Tuesday, June 15, 2021


Open access in Asia series- An interview with Hong Kong University of Science & Technology

In the third instalment of our series to explore viewpoints on open access (OA) in Asia, we are delighted to invite Gabi Wong, Head of Research Support Services at The Hong Kong University of Science and Technology (HKUST) Library to share with us her experience of how sentiments towards OA changed throughout the years. Read on to learn more about how HKUST library supports their researchers in their OA journey and Gabi’s views on the opportunities that lay ahead for libraries in OA.

Q. How is your library supporting OA publishing currently?

At HKUST, the most prominent support for open access is our Institutional Repository (IR). It was created in 2003 and I believe it was the first IR among universities in Hong Kong. In the past couple of years, we have also been actively exploring transformative agreements using the consortium of JULAC in Hong Kong. This year (2021), we entered an agreement with Cambridge University Press that covers OA publishing. Other than these, we also provide help and information to researchers via traditional channels of web-guides and workshops.

Q. Is there growing interest from researchers in your institution in OA over the past few years?

Although I do not have direct evidence or empirical data that tell us about researchers’ interest in OA in our community, I believe our researchers are more aware of OA options these days than before. Many are willing, or even eager to make their work openly accessible. When we built the IR in 2003, I was a young librarian and I observed resistance and confusion around OA. Some researchers could not accept letting any “unofficial” version of their works circulate. Fast forward to 2015 when we conducted an ITHAKA survey; we found that over half of the respondents said they shared their journal or conference papers. In the past few years, many researchers have become familiar with institutional and funder mandates. Plan S in particular has evoked extensive discussion and brought many researchers’ attention to the issues it seeks to address.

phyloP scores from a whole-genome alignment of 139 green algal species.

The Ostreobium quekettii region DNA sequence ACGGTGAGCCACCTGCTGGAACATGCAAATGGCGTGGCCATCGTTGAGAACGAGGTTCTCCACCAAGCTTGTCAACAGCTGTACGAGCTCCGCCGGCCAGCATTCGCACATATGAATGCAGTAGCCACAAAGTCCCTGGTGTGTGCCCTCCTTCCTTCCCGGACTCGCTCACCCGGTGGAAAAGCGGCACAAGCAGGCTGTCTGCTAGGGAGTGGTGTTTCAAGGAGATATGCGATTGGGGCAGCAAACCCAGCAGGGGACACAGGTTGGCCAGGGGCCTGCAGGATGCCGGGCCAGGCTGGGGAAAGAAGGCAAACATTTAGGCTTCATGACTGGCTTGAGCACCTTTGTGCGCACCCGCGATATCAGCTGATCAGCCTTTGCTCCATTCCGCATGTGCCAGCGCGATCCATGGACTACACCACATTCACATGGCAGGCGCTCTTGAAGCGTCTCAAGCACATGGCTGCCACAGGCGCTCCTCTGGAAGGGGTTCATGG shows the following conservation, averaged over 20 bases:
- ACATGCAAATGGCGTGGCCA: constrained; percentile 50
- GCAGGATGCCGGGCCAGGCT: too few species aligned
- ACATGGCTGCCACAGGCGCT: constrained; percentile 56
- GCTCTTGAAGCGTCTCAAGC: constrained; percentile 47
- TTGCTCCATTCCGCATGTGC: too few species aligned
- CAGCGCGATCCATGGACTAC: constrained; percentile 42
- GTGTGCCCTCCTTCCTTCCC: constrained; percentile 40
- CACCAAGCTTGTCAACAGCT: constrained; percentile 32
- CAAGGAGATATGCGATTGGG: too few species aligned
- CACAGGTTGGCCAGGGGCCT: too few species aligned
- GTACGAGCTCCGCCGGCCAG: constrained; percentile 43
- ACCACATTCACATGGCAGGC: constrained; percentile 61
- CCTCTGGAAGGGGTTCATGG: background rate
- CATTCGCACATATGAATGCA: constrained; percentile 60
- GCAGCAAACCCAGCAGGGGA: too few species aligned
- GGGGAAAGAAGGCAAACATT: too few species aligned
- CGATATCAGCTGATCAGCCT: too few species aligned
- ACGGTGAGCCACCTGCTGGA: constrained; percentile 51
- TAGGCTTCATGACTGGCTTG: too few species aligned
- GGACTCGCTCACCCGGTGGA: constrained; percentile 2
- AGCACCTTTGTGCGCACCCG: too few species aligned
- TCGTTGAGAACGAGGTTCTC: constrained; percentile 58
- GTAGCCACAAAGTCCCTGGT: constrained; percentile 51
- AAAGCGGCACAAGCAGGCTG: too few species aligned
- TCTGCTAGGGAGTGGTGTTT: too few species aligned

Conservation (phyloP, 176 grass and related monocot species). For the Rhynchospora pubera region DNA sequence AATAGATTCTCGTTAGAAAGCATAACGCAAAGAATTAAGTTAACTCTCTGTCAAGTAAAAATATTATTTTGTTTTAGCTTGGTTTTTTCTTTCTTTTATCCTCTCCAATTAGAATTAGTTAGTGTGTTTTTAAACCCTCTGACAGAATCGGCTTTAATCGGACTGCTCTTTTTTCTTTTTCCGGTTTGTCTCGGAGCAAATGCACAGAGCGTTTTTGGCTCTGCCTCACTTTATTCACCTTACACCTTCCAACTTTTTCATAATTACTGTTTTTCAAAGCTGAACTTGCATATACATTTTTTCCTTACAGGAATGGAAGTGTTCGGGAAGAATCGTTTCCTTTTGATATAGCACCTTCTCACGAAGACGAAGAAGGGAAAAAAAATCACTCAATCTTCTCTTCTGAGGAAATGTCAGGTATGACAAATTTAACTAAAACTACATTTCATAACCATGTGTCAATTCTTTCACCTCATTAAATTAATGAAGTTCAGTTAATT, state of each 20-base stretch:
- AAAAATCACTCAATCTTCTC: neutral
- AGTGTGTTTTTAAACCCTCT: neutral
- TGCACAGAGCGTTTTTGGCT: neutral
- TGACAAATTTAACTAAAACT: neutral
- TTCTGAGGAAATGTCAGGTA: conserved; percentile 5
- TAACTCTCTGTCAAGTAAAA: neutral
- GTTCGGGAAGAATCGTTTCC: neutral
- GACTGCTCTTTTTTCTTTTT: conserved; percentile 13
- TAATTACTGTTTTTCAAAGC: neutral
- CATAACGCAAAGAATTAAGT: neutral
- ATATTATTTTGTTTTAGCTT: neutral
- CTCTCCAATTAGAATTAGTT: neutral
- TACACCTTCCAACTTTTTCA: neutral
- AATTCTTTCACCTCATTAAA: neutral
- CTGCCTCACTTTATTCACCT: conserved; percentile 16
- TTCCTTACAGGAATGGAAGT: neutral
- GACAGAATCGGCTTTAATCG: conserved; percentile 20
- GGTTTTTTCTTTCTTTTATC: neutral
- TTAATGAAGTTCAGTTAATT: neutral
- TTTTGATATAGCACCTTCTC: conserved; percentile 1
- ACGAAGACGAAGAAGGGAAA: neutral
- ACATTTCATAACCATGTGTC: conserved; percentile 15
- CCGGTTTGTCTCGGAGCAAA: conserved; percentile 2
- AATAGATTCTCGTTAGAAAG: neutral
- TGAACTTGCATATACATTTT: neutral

Q. The OA movement is prominent in the West. Has that reached libraries in country, or have you seen how that impacted your library in areas of Open Access over the past few years?  

I would say, the most eventful influence on OA practice in Hong Kong universities comes through our major research funder, the Research Grant Council (RGC). RGC has always encouraged its grantees to make their research output openly accessible. In 2020, RGC initiated discussions with universities in Hong Kong, with goals to better understand OA practices and the types of support needed. Its attitudes and guidelines towards OA will definitely shape researchers’ behaviours and workflows. As a support unit in a university, the library will need to work closely with researchers and research administrators to facilitate these changes.

Q. What is your perspective on the library’s role in OA? Do you see any opportunity for the librarian’s role to change because of OA, and in what ways?

I believe there are many possible roles in which libraries can have. For example, we may advocate for making research open, we may provide information and services to help our researchers properly make their work open, or we may focus on administrative support. Depending on the culture and resources available, a library may choose to focus on one or more of these roles.

I see ample opportunities for librarians to establish our values in supporting researchers. We have knowledge and experience in working with publishers and in building repositories; these put us in a good position to support researchers making appropriate open access decisions in publishing.